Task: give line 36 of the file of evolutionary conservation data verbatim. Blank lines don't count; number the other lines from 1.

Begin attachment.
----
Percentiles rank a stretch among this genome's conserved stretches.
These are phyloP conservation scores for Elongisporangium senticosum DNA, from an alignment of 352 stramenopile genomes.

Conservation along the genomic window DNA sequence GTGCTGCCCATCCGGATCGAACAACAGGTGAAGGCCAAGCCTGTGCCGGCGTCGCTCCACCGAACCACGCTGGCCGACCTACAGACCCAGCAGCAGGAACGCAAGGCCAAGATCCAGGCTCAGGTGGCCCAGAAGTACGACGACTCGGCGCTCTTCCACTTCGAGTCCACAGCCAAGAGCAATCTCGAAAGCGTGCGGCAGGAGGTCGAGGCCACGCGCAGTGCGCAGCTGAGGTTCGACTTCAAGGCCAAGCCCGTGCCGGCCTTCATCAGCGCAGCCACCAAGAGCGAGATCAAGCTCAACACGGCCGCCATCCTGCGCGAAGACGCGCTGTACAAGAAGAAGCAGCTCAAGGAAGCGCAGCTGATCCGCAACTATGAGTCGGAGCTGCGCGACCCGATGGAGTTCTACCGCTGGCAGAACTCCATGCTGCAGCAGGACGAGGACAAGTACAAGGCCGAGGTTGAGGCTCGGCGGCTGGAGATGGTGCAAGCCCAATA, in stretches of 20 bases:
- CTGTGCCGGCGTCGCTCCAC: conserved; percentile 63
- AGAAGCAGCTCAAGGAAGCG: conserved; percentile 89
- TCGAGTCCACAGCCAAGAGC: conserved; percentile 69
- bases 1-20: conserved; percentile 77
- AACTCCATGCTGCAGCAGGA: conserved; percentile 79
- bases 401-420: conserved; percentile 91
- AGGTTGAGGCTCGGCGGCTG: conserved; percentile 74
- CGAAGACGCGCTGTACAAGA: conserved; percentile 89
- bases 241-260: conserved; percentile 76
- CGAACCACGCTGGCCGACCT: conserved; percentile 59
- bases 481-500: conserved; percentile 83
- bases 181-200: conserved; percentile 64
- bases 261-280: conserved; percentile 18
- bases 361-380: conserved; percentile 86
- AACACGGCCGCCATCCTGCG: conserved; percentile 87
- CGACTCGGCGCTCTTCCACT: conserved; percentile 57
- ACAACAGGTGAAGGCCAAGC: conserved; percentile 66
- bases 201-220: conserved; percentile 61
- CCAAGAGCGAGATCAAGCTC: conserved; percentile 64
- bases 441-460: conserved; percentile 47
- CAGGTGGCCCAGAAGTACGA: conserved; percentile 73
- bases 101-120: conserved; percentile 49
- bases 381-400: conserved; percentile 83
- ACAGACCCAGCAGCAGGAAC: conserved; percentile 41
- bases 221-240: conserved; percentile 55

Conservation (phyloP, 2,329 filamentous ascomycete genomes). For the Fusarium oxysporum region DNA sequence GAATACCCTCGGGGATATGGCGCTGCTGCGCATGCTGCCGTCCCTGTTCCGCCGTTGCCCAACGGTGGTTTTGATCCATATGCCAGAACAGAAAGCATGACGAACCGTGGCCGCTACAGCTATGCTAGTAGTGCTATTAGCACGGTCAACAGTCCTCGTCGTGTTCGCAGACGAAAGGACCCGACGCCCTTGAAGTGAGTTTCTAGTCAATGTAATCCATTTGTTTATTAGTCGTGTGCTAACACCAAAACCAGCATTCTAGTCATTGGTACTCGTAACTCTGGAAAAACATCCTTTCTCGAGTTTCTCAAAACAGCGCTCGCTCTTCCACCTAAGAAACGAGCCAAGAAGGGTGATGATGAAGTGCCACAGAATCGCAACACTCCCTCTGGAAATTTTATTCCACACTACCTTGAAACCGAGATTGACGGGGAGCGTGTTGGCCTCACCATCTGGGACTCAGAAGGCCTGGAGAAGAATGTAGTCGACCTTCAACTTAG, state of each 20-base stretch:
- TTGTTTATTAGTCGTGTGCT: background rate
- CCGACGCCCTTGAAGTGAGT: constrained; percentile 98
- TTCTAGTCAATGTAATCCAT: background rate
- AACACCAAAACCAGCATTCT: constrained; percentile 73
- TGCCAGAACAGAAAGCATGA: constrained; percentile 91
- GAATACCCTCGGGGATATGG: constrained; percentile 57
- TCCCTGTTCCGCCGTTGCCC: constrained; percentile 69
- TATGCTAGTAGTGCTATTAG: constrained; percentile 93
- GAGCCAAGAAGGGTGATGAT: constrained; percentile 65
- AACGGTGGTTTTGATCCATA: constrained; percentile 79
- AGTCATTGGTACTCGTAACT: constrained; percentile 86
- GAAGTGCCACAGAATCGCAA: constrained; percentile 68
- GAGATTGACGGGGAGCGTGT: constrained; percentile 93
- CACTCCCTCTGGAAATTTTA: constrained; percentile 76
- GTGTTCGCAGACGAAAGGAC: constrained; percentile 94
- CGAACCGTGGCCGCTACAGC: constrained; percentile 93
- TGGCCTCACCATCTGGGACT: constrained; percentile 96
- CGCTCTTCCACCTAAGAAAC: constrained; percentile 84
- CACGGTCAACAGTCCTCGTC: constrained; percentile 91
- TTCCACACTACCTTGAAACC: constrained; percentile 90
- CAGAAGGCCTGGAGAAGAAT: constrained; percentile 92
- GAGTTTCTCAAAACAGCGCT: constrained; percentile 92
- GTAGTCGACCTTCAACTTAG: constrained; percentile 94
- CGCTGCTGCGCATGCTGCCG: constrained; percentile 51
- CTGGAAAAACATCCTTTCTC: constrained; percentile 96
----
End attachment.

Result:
- TCCCTGTTCCGCCGTTGCCC: constrained; percentile 69